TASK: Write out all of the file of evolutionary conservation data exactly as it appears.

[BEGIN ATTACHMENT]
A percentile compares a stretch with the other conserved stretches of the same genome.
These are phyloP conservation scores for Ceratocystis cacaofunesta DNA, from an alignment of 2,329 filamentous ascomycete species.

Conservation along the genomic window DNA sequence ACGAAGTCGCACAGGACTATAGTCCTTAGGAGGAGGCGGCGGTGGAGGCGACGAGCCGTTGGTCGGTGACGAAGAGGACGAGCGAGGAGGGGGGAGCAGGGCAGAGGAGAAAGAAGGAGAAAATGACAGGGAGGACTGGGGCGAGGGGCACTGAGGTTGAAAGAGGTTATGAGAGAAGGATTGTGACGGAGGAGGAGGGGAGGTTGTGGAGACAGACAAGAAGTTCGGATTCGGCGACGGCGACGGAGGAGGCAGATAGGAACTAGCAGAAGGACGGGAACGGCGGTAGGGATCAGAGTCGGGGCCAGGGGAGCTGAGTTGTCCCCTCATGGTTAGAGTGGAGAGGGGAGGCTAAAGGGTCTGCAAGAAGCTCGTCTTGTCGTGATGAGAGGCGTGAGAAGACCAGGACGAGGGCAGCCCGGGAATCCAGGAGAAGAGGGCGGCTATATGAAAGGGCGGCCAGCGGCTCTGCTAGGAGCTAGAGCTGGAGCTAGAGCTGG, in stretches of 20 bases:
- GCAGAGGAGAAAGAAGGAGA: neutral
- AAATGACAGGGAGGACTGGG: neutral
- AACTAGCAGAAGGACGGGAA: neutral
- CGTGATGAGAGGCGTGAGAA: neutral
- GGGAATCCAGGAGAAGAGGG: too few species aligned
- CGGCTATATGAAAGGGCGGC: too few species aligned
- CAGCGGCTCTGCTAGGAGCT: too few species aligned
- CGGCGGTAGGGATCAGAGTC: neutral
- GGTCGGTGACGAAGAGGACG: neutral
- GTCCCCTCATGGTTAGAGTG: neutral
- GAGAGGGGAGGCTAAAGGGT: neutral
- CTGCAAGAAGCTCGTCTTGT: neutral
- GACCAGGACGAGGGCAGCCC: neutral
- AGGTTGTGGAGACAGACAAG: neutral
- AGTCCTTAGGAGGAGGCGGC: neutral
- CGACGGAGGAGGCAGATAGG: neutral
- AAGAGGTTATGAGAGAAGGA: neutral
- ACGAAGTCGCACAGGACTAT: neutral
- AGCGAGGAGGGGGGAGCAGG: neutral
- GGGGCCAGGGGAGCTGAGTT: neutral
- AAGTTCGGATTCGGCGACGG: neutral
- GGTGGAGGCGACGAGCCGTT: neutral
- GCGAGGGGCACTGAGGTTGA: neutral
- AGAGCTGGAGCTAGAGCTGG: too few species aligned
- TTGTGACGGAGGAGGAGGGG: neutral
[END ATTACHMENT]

A percentile compares a stretch with the other conserved stretches of the same genome.
These are phyloP conservation scores for Ceratocystis cacaofunesta DNA, from an alignment of 2,329 filamentous ascomycete species.

Conservation along the genomic window DNA sequence ACGAAGTCGCACAGGACTATAGTCCTTAGGAGGAGGCGGCGGTGGAGGCGACGAGCCGTTGGTCGGTGACGAAGAGGACGAGCGAGGAGGGGGGAGCAGGGCAGAGGAGAAAGAAGGAGAAAATGACAGGGAGGACTGGGGCGAGGGGCACTGAGGTTGAAAGAGGTTATGAGAGAAGGATTGTGACGGAGGAGGAGGGGAGGTTGTGGAGACAGACAAGAAGTTCGGATTCGGCGACGGCGACGGAGGAGGCAGATAGGAACTAGCAGAAGGACGGGAACGGCGGTAGGGATCAGAGTCGGGGCCAGGGGAGCTGAGTTGTCCCCTCATGGTTAGAGTGGAGAGGGGAGGCTAAAGGGTCTGCAAGAAGCTCGTCTTGTCGTGATGAGAGGCGTGAGAAGACCAGGACGAGGGCAGCCCGGGAATCCAGGAGAAGAGGGCGGCTATATGAAAGGGCGGCCAGCGGCTCTGCTAGGAGCTAGAGCTGGAGCTAGAGCTGG, in stretches of 20 bases:
- GCAGAGGAGAAAGAAGGAGA: neutral
- AAATGACAGGGAGGACTGGG: neutral
- AACTAGCAGAAGGACGGGAA: neutral
- CGTGATGAGAGGCGTGAGAA: neutral
- GGGAATCCAGGAGAAGAGGG: too few species aligned
- CGGCTATATGAAAGGGCGGC: too few species aligned
- CAGCGGCTCTGCTAGGAGCT: too few species aligned
- CGGCGGTAGGGATCAGAGTC: neutral
- GGTCGGTGACGAAGAGGACG: neutral
- GTCCCCTCATGGTTAGAGTG: neutral
- GAGAGGGGAGGCTAAAGGGT: neutral
- CTGCAAGAAGCTCGTCTTGT: neutral
- GACCAGGACGAGGGCAGCCC: neutral
- AGGTTGTGGAGACAGACAAG: neutral
- AGTCCTTAGGAGGAGGCGGC: neutral
- CGACGGAGGAGGCAGATAGG: neutral
- AAGAGGTTATGAGAGAAGGA: neutral
- ACGAAGTCGCACAGGACTAT: neutral
- AGCGAGGAGGGGGGAGCAGG: neutral
- GGGGCCAGGGGAGCTGAGTT: neutral
- AAGTTCGGATTCGGCGACGG: neutral
- GGTGGAGGCGACGAGCCGTT: neutral
- GCGAGGGGCACTGAGGTTGA: neutral
- AGAGCTGGAGCTAGAGCTGG: too few species aligned
- TTGTGACGGAGGAGGAGGGG: neutral